“We had a number of different looks that used the set's spandex surface as a projection surface,” comments Clouser. McClellan originally had more ambitious plans for the spandex, however.

“The original concept was to use that spandex surface for image projection and lighting. I wanted to use [a Catalyst control system] on it, but it wasn't in the budget this time,” McClellan recalls.

Instead of using Catalyst, the production team adopted a careful lighting approach, in the form of High End X Spots for gobos and graphics.

“The entire lighting system was fully intelligent, which gave us a lot of diversity as far as the looks and visual effects that we could achieve,” Clouser remarks. The rig comprised 40 High End X Spots and 60 High End Studio Beam PCs that were controlled by the Whole Hog II board operators, Calvin Johnson and Will Tyson.

“This wasn't a particularly cue-heavy event, and the scheduling was such that we had plenty of time to install and program,” Clouser notes. Overall, Clouser's truss configuration was a mix of circular pods and straight trussing. “That configuration gave us different angles that you don't usually find,” Clouser adds.

Another integral part of the production was the projection, which was done on two 22'×16' rear-projection screens, set up and operated by I-Mag Video of Nashville.

“I took a more concert approach to the video, as opposed to a corporate approach,” says McClellan. “On corporate shows, you have a lot of onsite playback, so you'll use a corporate-oriented video company. This was fast and off the cuff, and since I know IMAG Video, and know how much concert work they do, I knew they would come in and we'd get a great show.”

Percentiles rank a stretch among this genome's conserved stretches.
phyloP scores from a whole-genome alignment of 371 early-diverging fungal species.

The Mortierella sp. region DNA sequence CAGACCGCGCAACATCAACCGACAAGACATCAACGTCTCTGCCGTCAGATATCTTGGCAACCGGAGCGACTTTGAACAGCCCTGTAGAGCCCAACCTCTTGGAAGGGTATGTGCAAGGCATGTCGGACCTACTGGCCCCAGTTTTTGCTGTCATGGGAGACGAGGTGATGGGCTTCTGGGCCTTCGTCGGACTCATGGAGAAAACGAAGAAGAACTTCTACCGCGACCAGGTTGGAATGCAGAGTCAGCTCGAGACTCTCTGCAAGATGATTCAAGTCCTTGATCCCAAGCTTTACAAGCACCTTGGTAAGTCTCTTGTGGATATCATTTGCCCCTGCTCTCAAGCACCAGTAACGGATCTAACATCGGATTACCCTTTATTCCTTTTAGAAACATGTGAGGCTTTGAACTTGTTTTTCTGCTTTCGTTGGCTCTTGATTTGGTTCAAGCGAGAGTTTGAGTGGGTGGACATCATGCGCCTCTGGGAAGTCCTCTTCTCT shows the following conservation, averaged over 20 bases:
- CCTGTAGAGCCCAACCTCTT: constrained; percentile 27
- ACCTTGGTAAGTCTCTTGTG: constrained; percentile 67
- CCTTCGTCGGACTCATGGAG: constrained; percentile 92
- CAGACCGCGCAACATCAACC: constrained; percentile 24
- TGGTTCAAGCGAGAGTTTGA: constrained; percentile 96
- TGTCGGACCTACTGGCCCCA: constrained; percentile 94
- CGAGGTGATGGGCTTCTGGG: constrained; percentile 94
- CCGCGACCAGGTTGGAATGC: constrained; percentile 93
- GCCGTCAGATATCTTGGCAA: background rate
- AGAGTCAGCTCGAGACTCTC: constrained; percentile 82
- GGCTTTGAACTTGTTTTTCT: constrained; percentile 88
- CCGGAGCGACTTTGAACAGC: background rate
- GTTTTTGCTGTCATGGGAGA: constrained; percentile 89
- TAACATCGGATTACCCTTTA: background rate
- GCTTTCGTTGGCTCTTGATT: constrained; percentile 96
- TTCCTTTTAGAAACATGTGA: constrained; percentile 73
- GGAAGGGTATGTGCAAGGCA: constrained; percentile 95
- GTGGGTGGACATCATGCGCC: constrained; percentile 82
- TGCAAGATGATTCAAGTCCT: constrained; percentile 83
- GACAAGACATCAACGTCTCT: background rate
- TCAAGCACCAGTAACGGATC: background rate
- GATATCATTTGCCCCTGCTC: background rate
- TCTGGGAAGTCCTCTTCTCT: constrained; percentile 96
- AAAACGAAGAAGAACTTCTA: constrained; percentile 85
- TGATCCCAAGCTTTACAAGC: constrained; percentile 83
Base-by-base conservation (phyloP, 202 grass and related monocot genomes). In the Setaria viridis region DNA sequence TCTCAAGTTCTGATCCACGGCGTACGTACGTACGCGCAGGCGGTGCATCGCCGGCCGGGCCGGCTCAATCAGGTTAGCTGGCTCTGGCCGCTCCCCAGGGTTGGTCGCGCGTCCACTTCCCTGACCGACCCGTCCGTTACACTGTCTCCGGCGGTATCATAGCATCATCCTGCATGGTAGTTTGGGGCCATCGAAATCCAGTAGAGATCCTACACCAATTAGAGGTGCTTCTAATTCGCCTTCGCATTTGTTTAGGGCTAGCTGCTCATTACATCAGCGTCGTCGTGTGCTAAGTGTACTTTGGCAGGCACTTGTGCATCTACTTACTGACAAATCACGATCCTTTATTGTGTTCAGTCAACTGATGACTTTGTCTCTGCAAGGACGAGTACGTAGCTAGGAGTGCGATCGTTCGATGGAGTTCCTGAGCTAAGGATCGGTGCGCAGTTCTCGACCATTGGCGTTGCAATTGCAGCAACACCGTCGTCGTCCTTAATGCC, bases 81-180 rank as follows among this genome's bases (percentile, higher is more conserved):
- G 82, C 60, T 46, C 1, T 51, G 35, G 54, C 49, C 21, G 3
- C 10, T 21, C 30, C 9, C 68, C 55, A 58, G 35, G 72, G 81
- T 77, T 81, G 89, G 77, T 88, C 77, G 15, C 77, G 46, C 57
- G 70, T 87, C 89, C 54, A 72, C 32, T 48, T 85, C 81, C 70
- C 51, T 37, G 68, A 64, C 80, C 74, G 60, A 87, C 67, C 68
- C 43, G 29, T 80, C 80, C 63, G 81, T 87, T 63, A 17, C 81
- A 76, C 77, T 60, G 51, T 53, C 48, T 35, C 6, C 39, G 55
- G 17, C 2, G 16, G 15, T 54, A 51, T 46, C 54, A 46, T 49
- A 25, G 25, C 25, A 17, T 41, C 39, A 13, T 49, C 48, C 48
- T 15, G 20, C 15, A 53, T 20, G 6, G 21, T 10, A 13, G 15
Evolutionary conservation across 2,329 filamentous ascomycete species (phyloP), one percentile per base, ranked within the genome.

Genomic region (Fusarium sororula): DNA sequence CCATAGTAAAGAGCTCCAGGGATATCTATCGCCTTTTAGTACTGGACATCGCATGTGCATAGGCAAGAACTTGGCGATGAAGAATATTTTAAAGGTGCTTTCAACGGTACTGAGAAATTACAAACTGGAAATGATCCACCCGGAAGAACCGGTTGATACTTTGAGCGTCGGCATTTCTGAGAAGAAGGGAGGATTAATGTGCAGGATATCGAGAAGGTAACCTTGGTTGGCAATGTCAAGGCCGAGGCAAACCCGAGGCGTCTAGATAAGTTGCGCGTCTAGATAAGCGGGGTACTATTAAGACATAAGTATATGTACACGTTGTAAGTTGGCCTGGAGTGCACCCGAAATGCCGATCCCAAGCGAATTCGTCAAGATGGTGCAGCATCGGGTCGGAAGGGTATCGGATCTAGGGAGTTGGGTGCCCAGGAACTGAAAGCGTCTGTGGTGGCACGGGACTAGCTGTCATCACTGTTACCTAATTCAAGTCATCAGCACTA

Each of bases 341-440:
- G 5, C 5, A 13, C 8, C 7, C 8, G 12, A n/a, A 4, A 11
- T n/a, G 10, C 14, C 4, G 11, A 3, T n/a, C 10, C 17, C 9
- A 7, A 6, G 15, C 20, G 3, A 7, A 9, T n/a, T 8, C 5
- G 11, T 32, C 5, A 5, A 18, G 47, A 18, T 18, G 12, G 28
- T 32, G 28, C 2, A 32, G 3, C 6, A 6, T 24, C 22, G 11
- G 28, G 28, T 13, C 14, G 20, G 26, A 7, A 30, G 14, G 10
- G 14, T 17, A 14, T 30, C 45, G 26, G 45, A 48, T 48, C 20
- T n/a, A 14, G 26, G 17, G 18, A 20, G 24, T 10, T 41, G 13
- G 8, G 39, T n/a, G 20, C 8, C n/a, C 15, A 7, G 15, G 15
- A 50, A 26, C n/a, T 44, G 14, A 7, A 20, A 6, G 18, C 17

The final event, Just Churchin', took place on Friday, with Steve Harvey and Sinbad headlining, among others.

“We packed up and loaded out the monitor system on Thursday night, because we weren't going to use it for the comedians — we just used flown side fills and had a couple of wedges onstage,” recalls McClellan.

The next step to transform from Women of Purpose into Just Churchin' involved the set itself. “I reconfigured the risers onstage, and then we peeled off the downstage 8ft. of the stage, which allowed us to sell two more rows of premium seats,” he notes.

In the end, Women of Purpose, as well as Just Churchin', both sold out.

“The Potter's House pre-registered over 85,000 people for the conference, and, according to the city of Atlanta and its transportation department, they said that they probably had an excess of over 200,000 attend, so it was quite the success,” McClellan notes.


Sharon Stancavage is a freelance writer based in Detroit and who has written on a variety of industry related topics for publications in both the US and the UK.